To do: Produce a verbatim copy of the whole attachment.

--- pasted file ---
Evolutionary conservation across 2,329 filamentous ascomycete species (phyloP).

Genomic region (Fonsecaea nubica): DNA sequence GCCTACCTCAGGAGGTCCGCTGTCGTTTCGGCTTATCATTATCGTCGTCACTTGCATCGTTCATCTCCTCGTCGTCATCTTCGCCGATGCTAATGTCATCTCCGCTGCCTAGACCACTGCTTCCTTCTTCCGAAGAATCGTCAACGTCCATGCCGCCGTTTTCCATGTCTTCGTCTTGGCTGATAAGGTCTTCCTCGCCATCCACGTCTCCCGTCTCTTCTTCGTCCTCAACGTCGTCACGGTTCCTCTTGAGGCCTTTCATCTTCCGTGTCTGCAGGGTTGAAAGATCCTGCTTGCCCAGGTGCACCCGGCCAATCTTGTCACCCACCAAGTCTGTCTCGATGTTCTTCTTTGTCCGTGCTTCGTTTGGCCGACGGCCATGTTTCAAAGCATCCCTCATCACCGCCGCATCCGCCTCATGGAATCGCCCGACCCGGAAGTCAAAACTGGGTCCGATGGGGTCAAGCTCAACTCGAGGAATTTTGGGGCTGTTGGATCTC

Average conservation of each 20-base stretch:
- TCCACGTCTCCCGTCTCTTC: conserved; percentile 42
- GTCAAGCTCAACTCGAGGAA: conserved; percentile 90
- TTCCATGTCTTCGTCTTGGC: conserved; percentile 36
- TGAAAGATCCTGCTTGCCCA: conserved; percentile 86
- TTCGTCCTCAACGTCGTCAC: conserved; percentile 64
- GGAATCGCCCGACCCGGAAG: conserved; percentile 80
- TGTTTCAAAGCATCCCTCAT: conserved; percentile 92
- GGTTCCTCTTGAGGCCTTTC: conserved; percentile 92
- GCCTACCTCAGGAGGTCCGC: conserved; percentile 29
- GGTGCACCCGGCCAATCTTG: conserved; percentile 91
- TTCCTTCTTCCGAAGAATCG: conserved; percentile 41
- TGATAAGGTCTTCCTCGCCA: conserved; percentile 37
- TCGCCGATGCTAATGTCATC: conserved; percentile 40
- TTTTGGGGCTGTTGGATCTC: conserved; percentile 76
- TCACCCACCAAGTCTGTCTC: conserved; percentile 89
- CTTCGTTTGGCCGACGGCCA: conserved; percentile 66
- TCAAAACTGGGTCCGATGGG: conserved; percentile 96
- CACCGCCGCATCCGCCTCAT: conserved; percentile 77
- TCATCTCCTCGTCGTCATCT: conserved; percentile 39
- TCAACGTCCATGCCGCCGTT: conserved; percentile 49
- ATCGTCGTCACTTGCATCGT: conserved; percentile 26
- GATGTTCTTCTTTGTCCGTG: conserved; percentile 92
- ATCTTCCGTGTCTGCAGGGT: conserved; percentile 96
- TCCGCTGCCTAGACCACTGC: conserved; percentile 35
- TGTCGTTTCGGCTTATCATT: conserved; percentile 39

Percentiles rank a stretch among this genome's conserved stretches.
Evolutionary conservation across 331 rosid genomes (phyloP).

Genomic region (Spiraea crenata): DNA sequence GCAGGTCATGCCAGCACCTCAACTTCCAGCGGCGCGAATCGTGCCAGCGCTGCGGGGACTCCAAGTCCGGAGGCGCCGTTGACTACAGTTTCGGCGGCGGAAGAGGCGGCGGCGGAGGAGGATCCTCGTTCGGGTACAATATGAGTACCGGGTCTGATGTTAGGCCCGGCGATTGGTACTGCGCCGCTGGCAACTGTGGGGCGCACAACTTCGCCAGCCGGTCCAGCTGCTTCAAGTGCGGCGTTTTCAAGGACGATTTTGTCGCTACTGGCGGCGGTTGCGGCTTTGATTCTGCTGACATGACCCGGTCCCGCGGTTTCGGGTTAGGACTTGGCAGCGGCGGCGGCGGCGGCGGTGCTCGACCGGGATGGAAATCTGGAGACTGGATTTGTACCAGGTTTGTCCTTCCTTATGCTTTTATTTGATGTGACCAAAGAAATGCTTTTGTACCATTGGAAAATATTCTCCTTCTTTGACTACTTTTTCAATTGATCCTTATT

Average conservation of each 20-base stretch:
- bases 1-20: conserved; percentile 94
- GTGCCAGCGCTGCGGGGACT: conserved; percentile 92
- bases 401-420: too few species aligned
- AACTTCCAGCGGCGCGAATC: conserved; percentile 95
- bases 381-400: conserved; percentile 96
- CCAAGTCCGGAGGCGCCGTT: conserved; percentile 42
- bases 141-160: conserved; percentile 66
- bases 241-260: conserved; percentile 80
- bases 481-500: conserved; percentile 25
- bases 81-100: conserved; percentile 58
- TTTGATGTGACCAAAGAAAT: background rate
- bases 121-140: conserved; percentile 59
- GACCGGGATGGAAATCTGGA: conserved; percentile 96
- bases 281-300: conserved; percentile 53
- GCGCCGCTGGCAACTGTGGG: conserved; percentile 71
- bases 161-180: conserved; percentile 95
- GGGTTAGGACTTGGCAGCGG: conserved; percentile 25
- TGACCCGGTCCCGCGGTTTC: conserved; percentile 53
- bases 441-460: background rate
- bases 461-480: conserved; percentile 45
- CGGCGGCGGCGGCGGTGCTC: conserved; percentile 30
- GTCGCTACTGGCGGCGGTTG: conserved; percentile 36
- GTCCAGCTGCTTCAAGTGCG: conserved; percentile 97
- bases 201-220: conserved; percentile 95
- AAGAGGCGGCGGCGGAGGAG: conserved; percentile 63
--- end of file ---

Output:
Evolutionary conservation across 2,329 filamentous ascomycete species (phyloP).

Genomic region (Fonsecaea nubica): DNA sequence GCCTACCTCAGGAGGTCCGCTGTCGTTTCGGCTTATCATTATCGTCGTCACTTGCATCGTTCATCTCCTCGTCGTCATCTTCGCCGATGCTAATGTCATCTCCGCTGCCTAGACCACTGCTTCCTTCTTCCGAAGAATCGTCAACGTCCATGCCGCCGTTTTCCATGTCTTCGTCTTGGCTGATAAGGTCTTCCTCGCCATCCACGTCTCCCGTCTCTTCTTCGTCCTCAACGTCGTCACGGTTCCTCTTGAGGCCTTTCATCTTCCGTGTCTGCAGGGTTGAAAGATCCTGCTTGCCCAGGTGCACCCGGCCAATCTTGTCACCCACCAAGTCTGTCTCGATGTTCTTCTTTGTCCGTGCTTCGTTTGGCCGACGGCCATGTTTCAAAGCATCCCTCATCACCGCCGCATCCGCCTCATGGAATCGCCCGACCCGGAAGTCAAAACTGGGTCCGATGGGGTCAAGCTCAACTCGAGGAATTTTGGGGCTGTTGGATCTC

Average conservation of each 20-base stretch:
- TCCACGTCTCCCGTCTCTTC: conserved; percentile 42
- GTCAAGCTCAACTCGAGGAA: conserved; percentile 90
- TTCCATGTCTTCGTCTTGGC: conserved; percentile 36
- TGAAAGATCCTGCTTGCCCA: conserved; percentile 86
- TTCGTCCTCAACGTCGTCAC: conserved; percentile 64
- GGAATCGCCCGACCCGGAAG: conserved; percentile 80
- TGTTTCAAAGCATCCCTCAT: conserved; percentile 92
- GGTTCCTCTTGAGGCCTTTC: conserved; percentile 92
- GCCTACCTCAGGAGGTCCGC: conserved; percentile 29
- GGTGCACCCGGCCAATCTTG: conserved; percentile 91
- TTCCTTCTTCCGAAGAATCG: conserved; percentile 41
- TGATAAGGTCTTCCTCGCCA: conserved; percentile 37
- TCGCCGATGCTAATGTCATC: conserved; percentile 40
- TTTTGGGGCTGTTGGATCTC: conserved; percentile 76
- TCACCCACCAAGTCTGTCTC: conserved; percentile 89
- CTTCGTTTGGCCGACGGCCA: conserved; percentile 66
- TCAAAACTGGGTCCGATGGG: conserved; percentile 96
- CACCGCCGCATCCGCCTCAT: conserved; percentile 77
- TCATCTCCTCGTCGTCATCT: conserved; percentile 39
- TCAACGTCCATGCCGCCGTT: conserved; percentile 49
- ATCGTCGTCACTTGCATCGT: conserved; percentile 26
- GATGTTCTTCTTTGTCCGTG: conserved; percentile 92
- ATCTTCCGTGTCTGCAGGGT: conserved; percentile 96
- TCCGCTGCCTAGACCACTGC: conserved; percentile 35
- TGTCGTTTCGGCTTATCATT: conserved; percentile 39

Percentiles rank a stretch among this genome's conserved stretches.
Evolutionary conservation across 331 rosid genomes (phyloP).

Genomic region (Spiraea crenata): DNA sequence GCAGGTCATGCCAGCACCTCAACTTCCAGCGGCGCGAATCGTGCCAGCGCTGCGGGGACTCCAAGTCCGGAGGCGCCGTTGACTACAGTTTCGGCGGCGGAAGAGGCGGCGGCGGAGGAGGATCCTCGTTCGGGTACAATATGAGTACCGGGTCTGATGTTAGGCCCGGCGATTGGTACTGCGCCGCTGGCAACTGTGGGGCGCACAACTTCGCCAGCCGGTCCAGCTGCTTCAAGTGCGGCGTTTTCAAGGACGATTTTGTCGCTACTGGCGGCGGTTGCGGCTTTGATTCTGCTGACATGACCCGGTCCCGCGGTTTCGGGTTAGGACTTGGCAGCGGCGGCGGCGGCGGCGGTGCTCGACCGGGATGGAAATCTGGAGACTGGATTTGTACCAGGTTTGTCCTTCCTTATGCTTTTATTTGATGTGACCAAAGAAATGCTTTTGTACCATTGGAAAATATTCTCCTTCTTTGACTACTTTTTCAATTGATCCTTATT

Average conservation of each 20-base stretch:
- bases 1-20: conserved; percentile 94
- GTGCCAGCGCTGCGGGGACT: conserved; percentile 92
- bases 401-420: too few species aligned
- AACTTCCAGCGGCGCGAATC: conserved; percentile 95
- bases 381-400: conserved; percentile 96
- CCAAGTCCGGAGGCGCCGTT: conserved; percentile 42
- bases 141-160: conserved; percentile 66
- bases 241-260: conserved; percentile 80
- bases 481-500: conserved; percentile 25
- bases 81-100: conserved; percentile 58
- TTTGATGTGACCAAAGAAAT: background rate
- bases 121-140: conserved; percentile 59
- GACCGGGATGGAAATCTGGA: conserved; percentile 96
- bases 281-300: conserved; percentile 53
- GCGCCGCTGGCAACTGTGGG: conserved; percentile 71
- bases 161-180: conserved; percentile 95
- GGGTTAGGACTTGGCAGCGG: conserved; percentile 25
- TGACCCGGTCCCGCGGTTTC: conserved; percentile 53
- bases 441-460: background rate
- bases 461-480: conserved; percentile 45
- CGGCGGCGGCGGCGGTGCTC: conserved; percentile 30
- GTCGCTACTGGCGGCGGTTG: conserved; percentile 36
- GTCCAGCTGCTTCAAGTGCG: conserved; percentile 97
- bases 201-220: conserved; percentile 95
- AAGAGGCGGCGGCGGAGGAG: conserved; percentile 63